Women who have had a breast biopsy without evidence of cancer (benign breast disease or BBD), an estimated 1 million US women per year, are at increased risk of future breast cancer (BC). However, the majority of those with BBD, including those with high-risk histologic changes (i.e. women with atypical hyperplasia (AH) or proliferative disease without atypia (PDWA)), never experience BC. To date, efforts to combine clinical, epidemiologic and tissue based risk factors have not greatly improved discrimination of future BC at time of BBD. We recently found mammographic breast density and BBD to be independent risk factors, suggesting that tissue and image-based factors provide complementary information for BC. In addition to breast density, there are other promising mammographic features that reflect patterns, variation, texture, and composition of breast tissue, which may provide complementary, but independent, information for BC. We propose to comprehensively examine mammographic features at the level of the whole breast and in the local region of the BBD, to inform future BC risk prediction in women with BBD who are at increased risk (PDWA or AH). Specifically, we propose to Aim 1) Establish a nested case-control study of 120 incidents BC cases and 240 matched controls with a prior diagnosis of AH or PDWA and available film-mammograms at time of biopsy, within the Mayo Clinic BBD Cohort. Controls will be matched to cases on age, year and type of biopsy, overall impression (AH or PDWA) and length of follow-up. Automated mammographic features including texture, spatial variation, power spectral analysis, signal dependent noise, and features derived from kernel mappings will be assessed from the mammogram corresponding to time of biopsy;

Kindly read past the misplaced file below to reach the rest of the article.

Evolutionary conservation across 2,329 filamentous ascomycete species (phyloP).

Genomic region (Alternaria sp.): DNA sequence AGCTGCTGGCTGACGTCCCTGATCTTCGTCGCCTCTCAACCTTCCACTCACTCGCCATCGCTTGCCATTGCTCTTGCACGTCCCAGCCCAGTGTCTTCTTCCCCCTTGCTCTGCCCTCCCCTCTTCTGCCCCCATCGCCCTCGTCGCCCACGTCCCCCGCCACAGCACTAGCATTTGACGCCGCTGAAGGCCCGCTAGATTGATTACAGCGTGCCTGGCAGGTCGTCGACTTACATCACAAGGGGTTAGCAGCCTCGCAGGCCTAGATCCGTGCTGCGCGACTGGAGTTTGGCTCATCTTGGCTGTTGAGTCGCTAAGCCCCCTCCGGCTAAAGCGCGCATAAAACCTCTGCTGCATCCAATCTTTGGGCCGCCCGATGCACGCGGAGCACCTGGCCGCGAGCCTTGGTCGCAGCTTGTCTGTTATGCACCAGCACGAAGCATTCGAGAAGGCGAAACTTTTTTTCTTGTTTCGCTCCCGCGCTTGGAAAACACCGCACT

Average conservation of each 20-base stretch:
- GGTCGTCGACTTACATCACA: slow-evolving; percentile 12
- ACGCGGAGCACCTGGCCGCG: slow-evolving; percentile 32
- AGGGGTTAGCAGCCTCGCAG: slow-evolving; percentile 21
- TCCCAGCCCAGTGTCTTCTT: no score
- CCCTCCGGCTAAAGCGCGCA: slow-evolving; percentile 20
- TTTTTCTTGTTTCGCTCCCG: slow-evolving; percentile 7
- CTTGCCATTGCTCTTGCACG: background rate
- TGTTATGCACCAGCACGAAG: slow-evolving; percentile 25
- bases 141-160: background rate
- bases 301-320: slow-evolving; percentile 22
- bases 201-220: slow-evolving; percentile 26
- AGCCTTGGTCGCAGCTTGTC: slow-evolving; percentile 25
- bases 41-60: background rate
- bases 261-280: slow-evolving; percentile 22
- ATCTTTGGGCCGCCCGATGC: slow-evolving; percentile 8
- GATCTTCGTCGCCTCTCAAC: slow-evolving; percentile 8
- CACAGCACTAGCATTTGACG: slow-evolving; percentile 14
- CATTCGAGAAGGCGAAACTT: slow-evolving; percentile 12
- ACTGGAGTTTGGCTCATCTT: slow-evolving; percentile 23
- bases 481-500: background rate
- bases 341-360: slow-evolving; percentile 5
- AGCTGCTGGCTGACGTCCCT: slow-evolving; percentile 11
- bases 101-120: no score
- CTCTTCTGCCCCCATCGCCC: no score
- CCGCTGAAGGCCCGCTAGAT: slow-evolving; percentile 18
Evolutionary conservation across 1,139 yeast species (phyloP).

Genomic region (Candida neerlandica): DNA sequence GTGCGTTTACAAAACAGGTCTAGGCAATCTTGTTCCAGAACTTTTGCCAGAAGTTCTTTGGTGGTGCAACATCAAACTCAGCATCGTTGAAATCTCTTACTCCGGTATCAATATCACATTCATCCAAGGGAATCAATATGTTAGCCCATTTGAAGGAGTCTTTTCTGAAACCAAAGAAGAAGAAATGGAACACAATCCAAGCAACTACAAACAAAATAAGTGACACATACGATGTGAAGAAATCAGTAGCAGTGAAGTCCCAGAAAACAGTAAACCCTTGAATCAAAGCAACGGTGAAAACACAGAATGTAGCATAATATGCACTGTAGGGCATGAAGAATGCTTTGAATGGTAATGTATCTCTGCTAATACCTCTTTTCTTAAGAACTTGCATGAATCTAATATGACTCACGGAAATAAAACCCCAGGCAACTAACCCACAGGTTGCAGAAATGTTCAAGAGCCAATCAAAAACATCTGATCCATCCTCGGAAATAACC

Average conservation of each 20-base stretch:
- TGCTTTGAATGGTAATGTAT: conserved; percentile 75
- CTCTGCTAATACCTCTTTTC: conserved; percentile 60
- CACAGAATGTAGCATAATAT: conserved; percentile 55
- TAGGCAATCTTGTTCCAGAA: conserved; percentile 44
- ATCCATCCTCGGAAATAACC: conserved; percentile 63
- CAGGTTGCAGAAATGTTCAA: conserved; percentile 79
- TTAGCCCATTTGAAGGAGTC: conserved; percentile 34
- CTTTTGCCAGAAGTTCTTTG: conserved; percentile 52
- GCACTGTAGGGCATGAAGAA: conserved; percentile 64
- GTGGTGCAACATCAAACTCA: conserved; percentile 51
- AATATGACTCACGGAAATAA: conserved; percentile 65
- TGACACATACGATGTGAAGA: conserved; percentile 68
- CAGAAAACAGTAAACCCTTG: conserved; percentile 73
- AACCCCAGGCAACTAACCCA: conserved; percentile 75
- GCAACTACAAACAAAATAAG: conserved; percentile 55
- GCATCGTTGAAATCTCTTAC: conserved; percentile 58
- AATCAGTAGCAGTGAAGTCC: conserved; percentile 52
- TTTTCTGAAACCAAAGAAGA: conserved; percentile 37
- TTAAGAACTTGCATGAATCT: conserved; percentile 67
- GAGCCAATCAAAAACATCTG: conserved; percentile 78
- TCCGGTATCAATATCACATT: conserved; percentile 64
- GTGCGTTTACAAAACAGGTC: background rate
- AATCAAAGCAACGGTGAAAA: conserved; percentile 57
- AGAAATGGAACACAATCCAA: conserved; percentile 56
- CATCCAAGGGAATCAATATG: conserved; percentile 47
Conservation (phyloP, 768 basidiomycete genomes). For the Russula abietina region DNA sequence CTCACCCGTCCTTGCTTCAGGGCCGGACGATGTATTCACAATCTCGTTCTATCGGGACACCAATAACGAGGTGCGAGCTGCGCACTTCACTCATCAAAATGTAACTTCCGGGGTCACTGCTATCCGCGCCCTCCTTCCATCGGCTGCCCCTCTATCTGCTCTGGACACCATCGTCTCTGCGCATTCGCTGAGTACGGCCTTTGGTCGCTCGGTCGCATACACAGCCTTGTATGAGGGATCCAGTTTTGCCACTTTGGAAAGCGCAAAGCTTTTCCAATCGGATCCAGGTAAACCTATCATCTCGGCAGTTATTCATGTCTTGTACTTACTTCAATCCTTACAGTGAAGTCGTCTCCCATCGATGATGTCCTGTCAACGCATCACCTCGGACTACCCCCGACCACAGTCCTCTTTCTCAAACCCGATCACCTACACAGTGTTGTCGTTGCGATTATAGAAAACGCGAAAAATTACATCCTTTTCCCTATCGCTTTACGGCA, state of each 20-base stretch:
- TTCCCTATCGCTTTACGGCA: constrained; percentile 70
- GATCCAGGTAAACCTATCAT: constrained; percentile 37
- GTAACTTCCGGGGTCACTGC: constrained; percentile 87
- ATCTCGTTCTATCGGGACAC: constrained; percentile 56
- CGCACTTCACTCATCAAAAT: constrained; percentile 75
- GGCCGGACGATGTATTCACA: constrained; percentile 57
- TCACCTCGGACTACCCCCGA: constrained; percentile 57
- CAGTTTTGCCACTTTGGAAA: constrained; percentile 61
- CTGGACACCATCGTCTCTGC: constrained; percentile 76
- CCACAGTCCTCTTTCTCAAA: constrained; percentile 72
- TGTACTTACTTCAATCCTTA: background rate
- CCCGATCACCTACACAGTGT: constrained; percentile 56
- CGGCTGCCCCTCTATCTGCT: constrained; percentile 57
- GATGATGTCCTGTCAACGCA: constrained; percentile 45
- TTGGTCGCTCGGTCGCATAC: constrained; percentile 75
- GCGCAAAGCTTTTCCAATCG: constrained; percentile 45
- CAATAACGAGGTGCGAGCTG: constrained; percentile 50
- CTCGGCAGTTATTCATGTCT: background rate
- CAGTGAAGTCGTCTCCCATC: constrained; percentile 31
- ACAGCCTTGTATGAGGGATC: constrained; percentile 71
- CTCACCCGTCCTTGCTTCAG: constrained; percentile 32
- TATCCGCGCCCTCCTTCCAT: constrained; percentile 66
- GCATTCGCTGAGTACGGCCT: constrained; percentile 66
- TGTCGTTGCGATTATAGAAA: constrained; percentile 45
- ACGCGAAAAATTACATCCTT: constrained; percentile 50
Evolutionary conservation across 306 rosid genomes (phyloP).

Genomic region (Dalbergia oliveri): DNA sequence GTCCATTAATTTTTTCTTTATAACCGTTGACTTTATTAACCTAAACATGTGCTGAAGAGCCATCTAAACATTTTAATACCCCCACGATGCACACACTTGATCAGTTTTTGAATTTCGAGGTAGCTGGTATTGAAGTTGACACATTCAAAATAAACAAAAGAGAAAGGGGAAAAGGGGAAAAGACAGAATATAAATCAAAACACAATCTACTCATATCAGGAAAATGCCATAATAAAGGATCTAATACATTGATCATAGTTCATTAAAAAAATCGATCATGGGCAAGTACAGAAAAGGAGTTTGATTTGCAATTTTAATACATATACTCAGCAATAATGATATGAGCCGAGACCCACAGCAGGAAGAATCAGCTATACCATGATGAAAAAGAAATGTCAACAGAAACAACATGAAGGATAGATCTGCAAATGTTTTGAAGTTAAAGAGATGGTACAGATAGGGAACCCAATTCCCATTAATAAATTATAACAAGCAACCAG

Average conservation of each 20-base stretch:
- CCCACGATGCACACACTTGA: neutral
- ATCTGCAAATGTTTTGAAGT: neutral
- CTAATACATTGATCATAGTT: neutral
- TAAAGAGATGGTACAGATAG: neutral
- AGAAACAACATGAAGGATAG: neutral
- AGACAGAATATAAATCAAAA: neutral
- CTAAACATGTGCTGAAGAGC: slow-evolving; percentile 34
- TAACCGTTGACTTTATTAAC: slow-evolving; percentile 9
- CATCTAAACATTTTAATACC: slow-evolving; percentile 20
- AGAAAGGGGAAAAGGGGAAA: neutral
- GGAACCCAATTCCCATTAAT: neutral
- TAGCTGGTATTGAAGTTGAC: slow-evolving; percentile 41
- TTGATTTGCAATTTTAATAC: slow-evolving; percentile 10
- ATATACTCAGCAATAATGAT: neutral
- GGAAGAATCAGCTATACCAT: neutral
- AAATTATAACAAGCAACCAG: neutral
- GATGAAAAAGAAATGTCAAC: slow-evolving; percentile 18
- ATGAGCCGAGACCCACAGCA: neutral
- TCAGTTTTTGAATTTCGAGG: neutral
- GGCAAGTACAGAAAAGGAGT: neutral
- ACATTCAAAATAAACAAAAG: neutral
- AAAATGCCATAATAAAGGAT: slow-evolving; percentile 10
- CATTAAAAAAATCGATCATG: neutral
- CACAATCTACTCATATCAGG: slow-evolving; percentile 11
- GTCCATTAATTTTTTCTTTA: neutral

Aim 2) Identify breast-image risk factor(s) for future BC in the case-control study of women with AH or PDWA via comprehensive statistical analysis of mammographic features;
and Aim 3) Evaluate breast-image risk factors from Aim 2 in an independent case-control study of 110 incident BC cases and 220 matched controls (same matching criteria as Aim 1) with prior AH or PDWA diagnosis and full-field digital mammography at time of biopsy within two large clinical practices (Mayo Clinic and Moffitt Cancer Center). As a Secondary Aim of the investigation we propose to evaluate for the first time whether mammographic features specific to the region of BBD on the mammogram associate with future risk of BC (ipsilateral vs. contralateral) using data from all 230 cases and 460 controls. Further, our experienced and productive research team has an established track record, having provided important insights in past studies on the relation of BBD, breast density and automated mammographic textures to BC risk prediction. Our proposal is highly significant, with the potential to identify novel imaging-based risk factors specific to women at above-average BC risk. Ultimately, the research may assist in targeting women that would benefit from intervention strategies at time of BBD or more aggressive breast screening for the earliest possible detection of disease.
Our proposal will be the first to examine mammographic variation, patterns and textures as breast-image risk factors in women with benign breast disease (BBD), particularly women with proliferative changes on the biopsy. We will identify global and local breast-image risk factors that can be incorporated with clinical and tissue based markers to improve estimates of future risk of breast cancer at time of benign biopsy. These novel mammographic features may also generalize as breast-image risk factors in the primary care setting, such as screening mammography.